The Slate author sort of touches on a problem I've mentioned before. We treat rape cases very strangely, from my perspective. In most criminal cases, the assumption for most crimes is that a crime has actually happened. Sure, there is the occaisional exception, but in most cases, if someone says "I was robbed when I got off of the subway!" the general public aren't going to assume the victim is a lying jerk. We may question whether the right person is being charged, but we don't routinely paint the victims of most crimes as stupid liars. The defendant is supposed to be presumed innocent until proven guilty, but that doesn't necessarily mean that no crime has occured- just that we can't assume that the defendant is the one that did it.
That seems fair.
Rape, though, is different. In a rape trial, it's not the defendant that's on trial- it's the entire case. It's the woman, and her claims to have been raped. When many rape victims step forward, they are immediately assumed to be liars. It's not just a matter of "Well, she's accusing the wrong person" it's often "she wasn't raped at all." Every aspect of her accusation is subject to the accusation that she's a lying slut who wanted it. The words are different, but the message is the same. Passed out? Maybe she said yes. Raped on a date? She consented, but regretted it later. Raped by strangers in a park? She's ugly, so she wanted it.
It's not that I think that the defense shouldn't be able to raise questions about whether there was actually a rape. Absolutely, they should, just as someone accused of murder can try to shed doubt over whether it was actually murder, or self defense. That being said, the starting position of any particular case shouldn't be "That lying slut just feels guilty after-the-fact," which is an all too common sentiment. The prosecution shouldn't be going into the case trying to convince the jury that the victim isn't a dirty liar who is out for attention.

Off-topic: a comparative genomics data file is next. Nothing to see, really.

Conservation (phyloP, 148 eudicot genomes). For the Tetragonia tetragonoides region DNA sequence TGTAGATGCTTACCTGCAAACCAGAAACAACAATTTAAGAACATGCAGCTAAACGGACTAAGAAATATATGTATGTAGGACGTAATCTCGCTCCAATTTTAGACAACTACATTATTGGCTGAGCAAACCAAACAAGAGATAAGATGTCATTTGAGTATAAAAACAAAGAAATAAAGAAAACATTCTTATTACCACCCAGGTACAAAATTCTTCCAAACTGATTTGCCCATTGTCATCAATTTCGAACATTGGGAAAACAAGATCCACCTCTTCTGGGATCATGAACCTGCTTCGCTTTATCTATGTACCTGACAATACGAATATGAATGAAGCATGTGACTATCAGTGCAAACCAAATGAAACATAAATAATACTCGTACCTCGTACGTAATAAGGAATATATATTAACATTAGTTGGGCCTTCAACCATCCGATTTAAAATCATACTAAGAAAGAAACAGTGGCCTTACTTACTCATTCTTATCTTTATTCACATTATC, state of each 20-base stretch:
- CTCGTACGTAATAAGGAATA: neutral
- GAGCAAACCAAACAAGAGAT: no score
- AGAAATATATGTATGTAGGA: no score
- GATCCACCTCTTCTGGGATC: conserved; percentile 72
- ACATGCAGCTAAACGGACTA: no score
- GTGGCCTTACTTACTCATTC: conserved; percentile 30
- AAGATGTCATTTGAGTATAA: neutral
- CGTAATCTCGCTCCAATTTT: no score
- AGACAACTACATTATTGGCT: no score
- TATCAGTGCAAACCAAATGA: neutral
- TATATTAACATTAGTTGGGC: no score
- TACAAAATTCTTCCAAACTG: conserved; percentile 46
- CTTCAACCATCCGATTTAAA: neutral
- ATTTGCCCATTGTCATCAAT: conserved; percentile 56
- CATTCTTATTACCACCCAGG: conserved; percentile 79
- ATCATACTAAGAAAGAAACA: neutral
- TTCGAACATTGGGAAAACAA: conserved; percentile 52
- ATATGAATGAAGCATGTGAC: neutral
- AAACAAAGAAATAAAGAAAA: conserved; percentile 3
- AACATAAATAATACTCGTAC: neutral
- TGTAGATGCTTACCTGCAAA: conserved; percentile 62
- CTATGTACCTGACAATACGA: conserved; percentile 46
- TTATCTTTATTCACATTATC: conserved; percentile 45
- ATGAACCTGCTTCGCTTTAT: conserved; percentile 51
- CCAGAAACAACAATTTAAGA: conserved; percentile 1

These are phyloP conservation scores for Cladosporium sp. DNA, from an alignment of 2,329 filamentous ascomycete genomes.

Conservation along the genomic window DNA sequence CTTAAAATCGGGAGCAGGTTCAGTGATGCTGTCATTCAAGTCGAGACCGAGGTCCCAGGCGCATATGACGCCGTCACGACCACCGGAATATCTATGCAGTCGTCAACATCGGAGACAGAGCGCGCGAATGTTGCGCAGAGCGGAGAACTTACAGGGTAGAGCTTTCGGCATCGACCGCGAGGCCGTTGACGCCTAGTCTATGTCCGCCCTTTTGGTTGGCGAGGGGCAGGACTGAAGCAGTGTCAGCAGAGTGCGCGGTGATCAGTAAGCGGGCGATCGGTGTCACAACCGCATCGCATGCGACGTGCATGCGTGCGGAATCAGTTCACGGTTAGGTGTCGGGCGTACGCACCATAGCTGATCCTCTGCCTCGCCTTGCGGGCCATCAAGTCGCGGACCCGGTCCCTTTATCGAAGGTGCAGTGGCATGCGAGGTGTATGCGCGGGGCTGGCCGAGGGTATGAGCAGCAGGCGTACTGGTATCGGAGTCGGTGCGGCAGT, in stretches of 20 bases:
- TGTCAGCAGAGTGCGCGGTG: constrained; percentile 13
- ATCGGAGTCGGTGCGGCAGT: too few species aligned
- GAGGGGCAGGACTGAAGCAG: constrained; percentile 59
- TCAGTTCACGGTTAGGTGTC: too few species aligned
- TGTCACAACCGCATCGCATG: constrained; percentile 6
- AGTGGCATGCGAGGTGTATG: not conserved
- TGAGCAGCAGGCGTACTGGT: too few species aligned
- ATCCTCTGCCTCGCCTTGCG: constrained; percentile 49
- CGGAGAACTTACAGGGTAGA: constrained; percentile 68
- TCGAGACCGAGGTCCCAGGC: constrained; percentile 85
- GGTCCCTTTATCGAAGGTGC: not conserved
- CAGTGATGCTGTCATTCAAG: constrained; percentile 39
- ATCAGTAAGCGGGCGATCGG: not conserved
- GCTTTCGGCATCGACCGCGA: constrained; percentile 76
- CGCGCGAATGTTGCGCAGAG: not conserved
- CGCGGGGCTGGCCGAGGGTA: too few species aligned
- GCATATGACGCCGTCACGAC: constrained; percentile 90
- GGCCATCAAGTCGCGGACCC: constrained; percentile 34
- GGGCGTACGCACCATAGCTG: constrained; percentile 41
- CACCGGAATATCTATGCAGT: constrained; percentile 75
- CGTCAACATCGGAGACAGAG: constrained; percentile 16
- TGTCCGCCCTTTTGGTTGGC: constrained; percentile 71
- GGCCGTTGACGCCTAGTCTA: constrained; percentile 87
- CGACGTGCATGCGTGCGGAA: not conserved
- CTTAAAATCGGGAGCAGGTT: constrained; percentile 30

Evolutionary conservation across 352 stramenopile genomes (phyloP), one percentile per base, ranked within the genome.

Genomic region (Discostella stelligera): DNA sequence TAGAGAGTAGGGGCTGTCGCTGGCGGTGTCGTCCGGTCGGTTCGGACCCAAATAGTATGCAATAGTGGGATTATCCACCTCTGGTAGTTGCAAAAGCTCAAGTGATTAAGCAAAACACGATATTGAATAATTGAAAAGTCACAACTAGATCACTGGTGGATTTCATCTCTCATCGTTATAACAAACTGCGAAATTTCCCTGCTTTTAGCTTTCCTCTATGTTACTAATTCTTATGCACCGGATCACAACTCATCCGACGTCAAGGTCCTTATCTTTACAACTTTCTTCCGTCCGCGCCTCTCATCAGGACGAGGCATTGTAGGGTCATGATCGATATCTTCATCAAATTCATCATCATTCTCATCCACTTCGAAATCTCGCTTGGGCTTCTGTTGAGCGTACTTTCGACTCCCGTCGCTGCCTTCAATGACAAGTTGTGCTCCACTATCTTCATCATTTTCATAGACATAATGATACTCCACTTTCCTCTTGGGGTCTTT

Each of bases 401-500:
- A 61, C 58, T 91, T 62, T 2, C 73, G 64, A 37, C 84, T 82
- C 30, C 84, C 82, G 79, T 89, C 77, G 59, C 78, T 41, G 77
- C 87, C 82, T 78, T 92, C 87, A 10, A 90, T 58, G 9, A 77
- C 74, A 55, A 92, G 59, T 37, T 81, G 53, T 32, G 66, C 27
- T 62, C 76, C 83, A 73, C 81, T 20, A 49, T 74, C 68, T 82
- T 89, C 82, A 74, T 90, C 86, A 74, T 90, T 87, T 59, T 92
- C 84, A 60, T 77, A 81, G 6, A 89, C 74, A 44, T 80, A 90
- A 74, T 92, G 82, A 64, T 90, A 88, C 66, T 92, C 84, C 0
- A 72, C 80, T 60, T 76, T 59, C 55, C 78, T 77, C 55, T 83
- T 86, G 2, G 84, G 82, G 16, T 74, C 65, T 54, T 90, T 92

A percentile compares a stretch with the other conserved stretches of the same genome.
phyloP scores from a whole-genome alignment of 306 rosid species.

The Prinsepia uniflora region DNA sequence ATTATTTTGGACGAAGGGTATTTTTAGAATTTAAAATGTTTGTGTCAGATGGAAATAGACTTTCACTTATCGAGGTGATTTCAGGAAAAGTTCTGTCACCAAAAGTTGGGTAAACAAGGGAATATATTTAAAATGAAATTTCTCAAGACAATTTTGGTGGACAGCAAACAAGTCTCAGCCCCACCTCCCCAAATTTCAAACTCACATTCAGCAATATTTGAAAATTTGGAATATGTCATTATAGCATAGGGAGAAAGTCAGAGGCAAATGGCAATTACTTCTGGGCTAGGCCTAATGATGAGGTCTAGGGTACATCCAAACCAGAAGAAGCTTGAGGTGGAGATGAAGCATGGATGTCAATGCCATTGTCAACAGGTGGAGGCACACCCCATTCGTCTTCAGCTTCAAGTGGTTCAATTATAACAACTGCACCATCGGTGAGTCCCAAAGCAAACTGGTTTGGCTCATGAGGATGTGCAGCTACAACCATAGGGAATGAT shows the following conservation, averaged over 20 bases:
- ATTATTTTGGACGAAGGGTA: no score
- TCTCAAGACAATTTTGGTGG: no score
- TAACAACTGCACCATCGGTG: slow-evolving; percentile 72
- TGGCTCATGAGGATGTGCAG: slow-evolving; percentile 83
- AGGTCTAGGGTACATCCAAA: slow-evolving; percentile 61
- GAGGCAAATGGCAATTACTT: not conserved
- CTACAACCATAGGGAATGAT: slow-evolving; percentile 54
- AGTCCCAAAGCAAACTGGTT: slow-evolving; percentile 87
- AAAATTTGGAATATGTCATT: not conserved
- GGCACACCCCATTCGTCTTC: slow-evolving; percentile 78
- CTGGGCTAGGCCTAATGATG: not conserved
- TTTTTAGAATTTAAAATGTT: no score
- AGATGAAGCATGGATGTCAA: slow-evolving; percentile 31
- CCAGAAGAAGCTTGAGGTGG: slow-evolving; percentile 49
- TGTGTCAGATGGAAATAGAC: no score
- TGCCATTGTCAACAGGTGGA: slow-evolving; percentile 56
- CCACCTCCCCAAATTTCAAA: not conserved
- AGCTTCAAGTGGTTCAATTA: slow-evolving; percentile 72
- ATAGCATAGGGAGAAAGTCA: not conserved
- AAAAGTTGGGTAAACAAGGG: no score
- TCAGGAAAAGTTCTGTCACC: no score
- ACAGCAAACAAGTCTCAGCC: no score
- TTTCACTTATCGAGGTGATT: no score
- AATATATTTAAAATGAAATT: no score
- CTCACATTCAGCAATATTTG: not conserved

Removing someone's ability to call an assault what it is just makes it more and more difficult to convince women that they should come forward when they've been attacked. What, exactly, is the incentive? On the one hand, we're told that we want to prosecute and punish rapists. Great! I'm all for that! On the other, cases like this make it seem a lot more like we're interested in punishing women who've been raped. We're asking women to come forward and charge rapists, but then we start off assuming that they're lying, and now we're even taking away their ability to use the words that describe what has happened to them.
We'll prosecute your rapist, and we'll let you talk about what happened... but you can't actually call it rape. You can't mention the rape-kit. You can't call it an assault. In fact, here's the thing... what you can do? You can call it sex or intercourse. We don't want to give the jury the impression that you've been the victim of a crime. After all, it's not like we're here to put someone on trial for committing a crime.
Can we imagine this happening in other trials? As the author points out, it would be ridiculous. We understand that, at a criminal trial the alleged victim is accusing the defendant of a crime. We understand that the person making the accusation is going to talk as though sie has been victimized... otherwise... why would we even be having a trial? If I go to the police and accuse someone of stealing my car, and we go to trial, it's obvious to everyone that I'm saying my car was stolen, and it's up to the jury to decide if it really happened, and if it did really happen, if the person being accused did it. My saying "my car was stolen" or "and he shoved a gun in my face and stole my keys" is important information. It lets the jury know my side of the tale, and allows me to give voice to the crime that was perpetrated against me.
All over the world, it seems like women are getting the same message, though: Rape is not a crime we punish. The state says "No, rape isn't okay. We take rape seriously!" but action after action says differently.